The Life we’re testing here, which forms the first stage of the updated Tiguan’s launch cycle, is powered by a 110kW/250Nm 1.4-litre turbocharged four-cylinder petrol engine, with a six-speed dual-clutch transmission and FWD. Peak power arrives between 5000rpm and 6000rpm, while peak torque is on offer between 1500rpm and 3500rpm. On paper, then, despite the diminutive capacity of the engine, it should feel punchy from low down in the rev range. Which is exactly what makes for an enjoyable around-town drive.

The ADR fuel claim is 7.7L/100km on the combined cycle, and through the course of our testing we used an indicated 8.9L/100km.

Up front, the Tiguan really does feel like it belongs in a segment that is half a step bigger. The front seats are neatly sculpted, comfortable, and there’s plenty of electric adjustment in the driver’s seat to get it where you need in order to get comfortable. Visibility is good, both fore and aft, and as we’ve noted with VWs of late, there’s plenty of useful, clever storage.

Cupholders in the centre console are hidden beneath a retractable door, they have small adjusters in them to suit cups of different sizes, and there are bottle holders in the lined door pockets. Why don’t more manufacturers line their door storage bins? Keys and wallets can be stowed safely, and there’s a shelf ahead of the shifter that takes care of smartphones.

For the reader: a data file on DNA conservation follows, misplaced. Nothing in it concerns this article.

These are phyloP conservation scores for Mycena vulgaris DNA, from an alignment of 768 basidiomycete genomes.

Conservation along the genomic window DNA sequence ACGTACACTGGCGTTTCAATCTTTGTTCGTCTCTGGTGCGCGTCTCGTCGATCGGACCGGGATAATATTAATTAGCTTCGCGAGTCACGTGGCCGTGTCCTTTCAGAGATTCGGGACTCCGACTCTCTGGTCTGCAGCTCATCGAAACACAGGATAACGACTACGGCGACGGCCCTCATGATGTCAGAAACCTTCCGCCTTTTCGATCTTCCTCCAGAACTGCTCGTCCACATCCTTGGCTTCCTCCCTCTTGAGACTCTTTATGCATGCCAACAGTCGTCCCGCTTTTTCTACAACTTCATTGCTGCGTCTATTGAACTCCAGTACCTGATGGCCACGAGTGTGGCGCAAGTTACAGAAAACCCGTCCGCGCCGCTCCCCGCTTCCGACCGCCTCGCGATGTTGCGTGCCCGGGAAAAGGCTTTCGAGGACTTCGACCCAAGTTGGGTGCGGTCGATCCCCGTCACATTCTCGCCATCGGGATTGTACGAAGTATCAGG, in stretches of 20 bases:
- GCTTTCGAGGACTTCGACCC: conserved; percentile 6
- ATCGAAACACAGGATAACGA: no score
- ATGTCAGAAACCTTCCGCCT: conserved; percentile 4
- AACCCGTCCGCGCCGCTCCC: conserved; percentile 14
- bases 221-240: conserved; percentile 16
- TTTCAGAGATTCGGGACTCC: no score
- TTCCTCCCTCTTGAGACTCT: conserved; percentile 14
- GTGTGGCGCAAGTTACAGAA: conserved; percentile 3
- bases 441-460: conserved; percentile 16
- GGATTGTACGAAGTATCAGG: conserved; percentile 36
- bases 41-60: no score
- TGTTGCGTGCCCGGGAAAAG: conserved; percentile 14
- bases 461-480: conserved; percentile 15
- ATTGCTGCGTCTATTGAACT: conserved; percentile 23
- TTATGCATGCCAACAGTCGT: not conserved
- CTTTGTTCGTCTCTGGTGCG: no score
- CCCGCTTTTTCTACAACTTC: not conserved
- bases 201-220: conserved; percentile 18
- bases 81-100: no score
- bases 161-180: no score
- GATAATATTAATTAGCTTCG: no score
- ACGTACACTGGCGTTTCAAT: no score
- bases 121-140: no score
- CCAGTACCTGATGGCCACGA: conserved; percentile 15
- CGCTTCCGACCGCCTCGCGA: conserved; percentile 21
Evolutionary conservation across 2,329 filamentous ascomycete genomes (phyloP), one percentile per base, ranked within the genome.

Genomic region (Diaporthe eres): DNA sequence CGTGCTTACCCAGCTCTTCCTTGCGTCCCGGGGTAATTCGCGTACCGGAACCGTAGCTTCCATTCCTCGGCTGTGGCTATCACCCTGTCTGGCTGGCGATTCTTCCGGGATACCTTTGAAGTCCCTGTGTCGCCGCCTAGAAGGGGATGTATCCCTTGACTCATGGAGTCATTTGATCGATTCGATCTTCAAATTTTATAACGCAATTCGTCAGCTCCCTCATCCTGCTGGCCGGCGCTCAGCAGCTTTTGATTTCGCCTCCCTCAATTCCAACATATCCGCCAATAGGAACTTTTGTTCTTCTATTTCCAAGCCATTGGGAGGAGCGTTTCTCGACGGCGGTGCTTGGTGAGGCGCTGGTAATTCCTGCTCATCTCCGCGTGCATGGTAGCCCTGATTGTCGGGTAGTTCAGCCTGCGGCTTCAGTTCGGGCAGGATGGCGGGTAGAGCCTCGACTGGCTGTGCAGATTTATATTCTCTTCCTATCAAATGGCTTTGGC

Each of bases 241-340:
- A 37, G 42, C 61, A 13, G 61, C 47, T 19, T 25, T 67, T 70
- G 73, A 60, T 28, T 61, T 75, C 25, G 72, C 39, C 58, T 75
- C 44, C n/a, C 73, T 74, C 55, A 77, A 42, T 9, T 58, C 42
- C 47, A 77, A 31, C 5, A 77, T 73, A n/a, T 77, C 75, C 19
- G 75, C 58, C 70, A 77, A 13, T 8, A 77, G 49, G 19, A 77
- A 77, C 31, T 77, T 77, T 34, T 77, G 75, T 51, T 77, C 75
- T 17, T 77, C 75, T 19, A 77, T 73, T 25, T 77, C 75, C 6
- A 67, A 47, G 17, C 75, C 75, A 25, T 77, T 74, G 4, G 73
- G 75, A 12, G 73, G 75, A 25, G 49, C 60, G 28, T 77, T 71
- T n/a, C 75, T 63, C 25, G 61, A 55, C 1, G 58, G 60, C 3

On test, we spent time using both the wired and wireless Apple CarPlay connection and it worked faultlessly. The infotainment screen is fast and responsive, and commands work quickly and effectively. It is prone to fingerprints, which doesn’t work well with my OCD, but aside from that it’s a quality, visible offering. There’s a bit to learn there, too, delving into the various menu systems and displays that control the car. It’s all easy to understand, though, once you do start navigating your way through.

The interactive driver’s panel is also a good one – something we originally assumed might only be available on the most expensive variants when it first came to the market. That changed quickly, though, and it’s now a common inclusion across a variety of model grades. I usually opt for the map display in the centre, with the smaller dials out to the edges of the screen. Needless to say, though, there are plenty of options in terms of how you lay the display out.

Driving the Tiguan has for some time been an exercise in comfort and quality, and that remains true with the updated model. VW has managed to find a suspension tune that is firm enough to feel taut when you’re rolling into and out of corners, but also comfortable enough to soak up sharp speed humps and ruts with composure. The 18-inch wheels and tyres would help here, too, eschewing massive wheels for the sake of it.

The general balance of the Tiguan Life feels nicely matched to the way we drive around town in Australia, and it’s always comfortable and insulated. There’s effectively very little tyre noise until you hit coarse-chip surfaces at freeway speed, and wind noise has been managed effectively at that speed too.